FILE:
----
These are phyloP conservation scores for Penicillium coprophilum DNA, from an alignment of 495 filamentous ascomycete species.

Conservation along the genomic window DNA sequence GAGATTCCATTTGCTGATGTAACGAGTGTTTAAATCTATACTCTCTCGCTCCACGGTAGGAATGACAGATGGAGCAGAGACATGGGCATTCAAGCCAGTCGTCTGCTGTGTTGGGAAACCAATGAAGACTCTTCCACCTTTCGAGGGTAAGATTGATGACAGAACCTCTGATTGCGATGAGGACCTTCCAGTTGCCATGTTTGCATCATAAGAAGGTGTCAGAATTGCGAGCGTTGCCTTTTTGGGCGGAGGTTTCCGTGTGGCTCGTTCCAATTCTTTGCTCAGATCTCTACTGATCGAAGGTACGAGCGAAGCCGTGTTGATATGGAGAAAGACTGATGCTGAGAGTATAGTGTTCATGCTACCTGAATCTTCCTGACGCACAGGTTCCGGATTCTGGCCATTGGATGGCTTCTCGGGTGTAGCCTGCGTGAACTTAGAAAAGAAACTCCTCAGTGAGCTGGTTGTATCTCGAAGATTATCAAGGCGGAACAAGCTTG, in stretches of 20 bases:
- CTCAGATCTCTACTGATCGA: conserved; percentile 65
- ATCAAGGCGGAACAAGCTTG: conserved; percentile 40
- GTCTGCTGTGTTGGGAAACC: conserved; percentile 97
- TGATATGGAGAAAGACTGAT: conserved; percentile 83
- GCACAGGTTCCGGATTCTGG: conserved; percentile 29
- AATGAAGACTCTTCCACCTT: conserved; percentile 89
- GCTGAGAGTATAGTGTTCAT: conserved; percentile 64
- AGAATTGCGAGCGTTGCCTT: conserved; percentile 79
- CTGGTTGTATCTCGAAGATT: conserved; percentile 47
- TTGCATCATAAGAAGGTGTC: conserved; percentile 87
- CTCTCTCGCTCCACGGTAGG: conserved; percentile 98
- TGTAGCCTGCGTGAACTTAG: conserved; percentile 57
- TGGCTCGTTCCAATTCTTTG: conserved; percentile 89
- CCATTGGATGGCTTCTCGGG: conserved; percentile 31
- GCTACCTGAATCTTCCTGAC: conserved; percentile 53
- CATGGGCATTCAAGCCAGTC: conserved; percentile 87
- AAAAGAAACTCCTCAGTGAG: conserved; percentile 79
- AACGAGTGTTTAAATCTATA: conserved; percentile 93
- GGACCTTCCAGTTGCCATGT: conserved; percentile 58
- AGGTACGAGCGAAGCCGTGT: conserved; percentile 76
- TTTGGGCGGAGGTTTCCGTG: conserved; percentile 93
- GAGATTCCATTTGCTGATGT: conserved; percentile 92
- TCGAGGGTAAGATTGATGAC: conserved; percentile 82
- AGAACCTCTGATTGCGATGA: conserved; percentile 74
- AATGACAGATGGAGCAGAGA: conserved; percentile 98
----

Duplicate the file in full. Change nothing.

These are phyloP conservation scores for Penicillium coprophilum DNA, from an alignment of 495 filamentous ascomycete species.

Conservation along the genomic window DNA sequence GAGATTCCATTTGCTGATGTAACGAGTGTTTAAATCTATACTCTCTCGCTCCACGGTAGGAATGACAGATGGAGCAGAGACATGGGCATTCAAGCCAGTCGTCTGCTGTGTTGGGAAACCAATGAAGACTCTTCCACCTTTCGAGGGTAAGATTGATGACAGAACCTCTGATTGCGATGAGGACCTTCCAGTTGCCATGTTTGCATCATAAGAAGGTGTCAGAATTGCGAGCGTTGCCTTTTTGGGCGGAGGTTTCCGTGTGGCTCGTTCCAATTCTTTGCTCAGATCTCTACTGATCGAAGGTACGAGCGAAGCCGTGTTGATATGGAGAAAGACTGATGCTGAGAGTATAGTGTTCATGCTACCTGAATCTTCCTGACGCACAGGTTCCGGATTCTGGCCATTGGATGGCTTCTCGGGTGTAGCCTGCGTGAACTTAGAAAAGAAACTCCTCAGTGAGCTGGTTGTATCTCGAAGATTATCAAGGCGGAACAAGCTTG, in stretches of 20 bases:
- CTCAGATCTCTACTGATCGA: conserved; percentile 65
- ATCAAGGCGGAACAAGCTTG: conserved; percentile 40
- GTCTGCTGTGTTGGGAAACC: conserved; percentile 97
- TGATATGGAGAAAGACTGAT: conserved; percentile 83
- GCACAGGTTCCGGATTCTGG: conserved; percentile 29
- AATGAAGACTCTTCCACCTT: conserved; percentile 89
- GCTGAGAGTATAGTGTTCAT: conserved; percentile 64
- AGAATTGCGAGCGTTGCCTT: conserved; percentile 79
- CTGGTTGTATCTCGAAGATT: conserved; percentile 47
- TTGCATCATAAGAAGGTGTC: conserved; percentile 87
- CTCTCTCGCTCCACGGTAGG: conserved; percentile 98
- TGTAGCCTGCGTGAACTTAG: conserved; percentile 57
- TGGCTCGTTCCAATTCTTTG: conserved; percentile 89
- CCATTGGATGGCTTCTCGGG: conserved; percentile 31
- GCTACCTGAATCTTCCTGAC: conserved; percentile 53
- CATGGGCATTCAAGCCAGTC: conserved; percentile 87
- AAAAGAAACTCCTCAGTGAG: conserved; percentile 79
- AACGAGTGTTTAAATCTATA: conserved; percentile 93
- GGACCTTCCAGTTGCCATGT: conserved; percentile 58
- AGGTACGAGCGAAGCCGTGT: conserved; percentile 76
- TTTGGGCGGAGGTTTCCGTG: conserved; percentile 93
- GAGATTCCATTTGCTGATGT: conserved; percentile 92
- TCGAGGGTAAGATTGATGAC: conserved; percentile 82
- AGAACCTCTGATTGCGATGA: conserved; percentile 74
- AATGACAGATGGAGCAGAGA: conserved; percentile 98